Our Daily Breather: Maintaining Sanity During A Pandemic In Our Daily Breather, we ask writers and artists to recommend ways to find calm in the midst of the COVID-19 crisis. Fayette Hauser has been crafting with friends on Zoom.
NPR logo Our Daily Breather: Fayette Hauser Recommends Online Craft Parties

Our Daily Breather: Fayette Hauser Recommends Online Craft Parties

Fayette Hauser Courtesy of the artist hide caption

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Courtesy of the artist

Our Daily Breather is a series where we ask writers and artists to recommend one thing that's helping them get through the days of isolation during the coronavirus pandemic.

Who: Fayette Hauser

Where: Los Angeles, Calif.

Recommendation: Making art with friends online


When the first news of the coronavirus surfaced, I wanted to close the door and never come out; I was that panicked. I had terrible bronchitis last year and I thought this bugger would kill me for sure. I found my stash of latex gloves for when I henna my hair and my acupuncturist gave me two surgical masks, so I thought I was all together, ready for battle.

Then came the lockdown. I'm not one to feel lonely, but I was immediately put in touch with a feeling of utter aloneness here in my apartment. No going out! But what happened was this great outpouring of online community from all my artist friends who are wildly performing on platforms that I hadn't even heard of. It was like a series of exclusive parties were going on, and of course, I wanted in.

My introduction into Zoom came from my dear friend Janis Siegel who was hosting Zoom cocktail parties with people from all over the place, including Brazil. She initiated me into my virgin Zoom experience. I could barely hear what she was saying as she was flipping the backgrounds so much it made me dizzy.

Then my friend Shannon said, "We're doing a crafts night on Zoom, I'm fixing all my costumes that are missing pieces. Join us." Like an old-fashioned Sewing Bee or a night on speed just before a Cockette show when we had to ram-jet our outfits, but we just weren't all in the same room, so to speak. But in rooms on Zoom. I feel so avant-garde.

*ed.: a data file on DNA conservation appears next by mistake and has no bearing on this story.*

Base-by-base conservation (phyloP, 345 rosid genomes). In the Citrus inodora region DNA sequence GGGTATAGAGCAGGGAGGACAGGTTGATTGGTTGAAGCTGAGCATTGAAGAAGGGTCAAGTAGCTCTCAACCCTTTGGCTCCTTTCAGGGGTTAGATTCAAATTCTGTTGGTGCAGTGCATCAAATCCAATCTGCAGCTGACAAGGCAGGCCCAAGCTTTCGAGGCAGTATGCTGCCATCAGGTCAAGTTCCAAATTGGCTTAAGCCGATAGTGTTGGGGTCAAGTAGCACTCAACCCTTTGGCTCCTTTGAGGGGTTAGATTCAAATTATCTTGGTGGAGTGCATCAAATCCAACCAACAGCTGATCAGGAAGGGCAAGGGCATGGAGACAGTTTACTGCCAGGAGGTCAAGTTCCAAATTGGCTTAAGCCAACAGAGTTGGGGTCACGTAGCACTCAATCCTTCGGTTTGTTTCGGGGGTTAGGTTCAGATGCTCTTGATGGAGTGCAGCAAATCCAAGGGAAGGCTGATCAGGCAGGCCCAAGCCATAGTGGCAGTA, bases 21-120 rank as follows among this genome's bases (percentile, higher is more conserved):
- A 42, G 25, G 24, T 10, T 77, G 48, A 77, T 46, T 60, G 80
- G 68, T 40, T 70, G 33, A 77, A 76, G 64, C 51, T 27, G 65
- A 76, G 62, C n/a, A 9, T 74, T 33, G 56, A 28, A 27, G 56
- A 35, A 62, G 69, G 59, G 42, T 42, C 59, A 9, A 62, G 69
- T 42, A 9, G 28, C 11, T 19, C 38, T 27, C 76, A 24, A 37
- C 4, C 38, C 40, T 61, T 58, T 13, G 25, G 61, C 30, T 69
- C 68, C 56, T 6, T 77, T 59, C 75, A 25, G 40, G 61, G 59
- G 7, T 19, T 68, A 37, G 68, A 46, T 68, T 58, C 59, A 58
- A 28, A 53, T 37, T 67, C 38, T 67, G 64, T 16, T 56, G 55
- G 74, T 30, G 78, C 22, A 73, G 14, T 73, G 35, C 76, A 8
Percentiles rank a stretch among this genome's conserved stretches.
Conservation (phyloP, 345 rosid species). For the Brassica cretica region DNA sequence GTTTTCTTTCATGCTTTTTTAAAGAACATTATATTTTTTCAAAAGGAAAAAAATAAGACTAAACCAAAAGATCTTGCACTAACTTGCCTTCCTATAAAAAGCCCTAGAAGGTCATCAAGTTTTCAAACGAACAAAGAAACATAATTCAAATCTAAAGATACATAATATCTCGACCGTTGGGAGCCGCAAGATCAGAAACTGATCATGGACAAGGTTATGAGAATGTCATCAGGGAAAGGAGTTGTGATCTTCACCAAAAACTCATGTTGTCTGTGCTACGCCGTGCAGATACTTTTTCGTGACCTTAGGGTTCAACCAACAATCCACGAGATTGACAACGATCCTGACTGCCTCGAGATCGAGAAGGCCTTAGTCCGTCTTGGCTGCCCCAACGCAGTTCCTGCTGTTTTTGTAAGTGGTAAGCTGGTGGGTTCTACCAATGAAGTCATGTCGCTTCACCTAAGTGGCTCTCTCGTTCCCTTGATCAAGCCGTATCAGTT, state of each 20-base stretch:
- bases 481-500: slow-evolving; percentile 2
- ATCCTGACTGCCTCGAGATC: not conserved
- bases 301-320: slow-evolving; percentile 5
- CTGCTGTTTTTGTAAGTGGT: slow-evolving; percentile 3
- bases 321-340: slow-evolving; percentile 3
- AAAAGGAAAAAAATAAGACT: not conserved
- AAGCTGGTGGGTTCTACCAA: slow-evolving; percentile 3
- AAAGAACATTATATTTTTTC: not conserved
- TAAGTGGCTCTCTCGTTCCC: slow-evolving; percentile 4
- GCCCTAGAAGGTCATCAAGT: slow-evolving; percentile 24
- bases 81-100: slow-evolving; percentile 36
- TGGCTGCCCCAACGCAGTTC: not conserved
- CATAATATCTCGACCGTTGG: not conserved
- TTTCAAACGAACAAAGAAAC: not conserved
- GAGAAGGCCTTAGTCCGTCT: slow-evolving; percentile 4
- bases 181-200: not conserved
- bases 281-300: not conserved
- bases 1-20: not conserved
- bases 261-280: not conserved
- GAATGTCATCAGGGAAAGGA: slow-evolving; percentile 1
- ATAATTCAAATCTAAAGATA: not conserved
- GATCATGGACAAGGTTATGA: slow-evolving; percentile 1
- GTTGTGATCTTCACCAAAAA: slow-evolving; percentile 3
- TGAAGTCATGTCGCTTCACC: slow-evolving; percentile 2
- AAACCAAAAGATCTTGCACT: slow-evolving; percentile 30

Fayette Hauser in her mask Courtesy of the artist hide caption

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Courtesy of the artist

Joining us was Alina who works with her beloved snakes and performs with the Vau de Vire Society. The project of the day was to embellish our protective masks to present a very festive public face. Why be boring when you can decorate? But when I caught a glimpse of Aline's large darning needle held aloft, I said, "Stop! You can't penetrate the mask with a needle. These little buggers are microscopic, the mask won't protect you then."

Out came the tacky glue. The masks that emerged are hilarious. Aline had some googlie eyes to go with a mustache and a bit of hair at the top and a sequin third eye in the center. Shannon's mask was becoming cubist, with bits that seemed to move. And I used my black sequin zig-zag trim to create an Art Deco gentleman, also with mustache. I think we preferred presenting a crazed gentlemanly air to the public.

Fayette Hauser's friend, the performer Shannon Gaines, in her mask. Courtesy of the artist hide caption

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Courtesy of the artist

Most of my friends are performers and, not taking a breath other than to get the tech together, they have taken their art online. Shannon and Mike Gaines head Vau de Vire Society, a premier performance group in the Cirque tradition, with a Cockette twist as they're in San Francisco, home of the Freaks. Last Saturday, they presented an online show on Twitch (whaaat?) and Zoom where you could enter over 20 rooms to see performers doing aerial, contortion, dance, a game show and bingo! It was so freaky, funny and beautiful, especially since they were all in their apartments. So, I implore you to mark down the date, May 30th (the day before my birthday), for Vau de Vire's "Voila!" Then, the day after, I may have my own Zoom birthday party, cocktails and all.

In the meantime, I'll be looking over my drag to see what I'll be wearing when I do my next big Zoom event. Drag is everything you know, wherever you may present yourself. We may have to have another Zoom Sewing Bee.


Fayette Hauser is an artist and co-founder of the avant-garde experimental theater troupe The Cockettes. She recently published a book about the group called The Cockettes: Acid Drag & Sexual Anarchy, 1969-1972.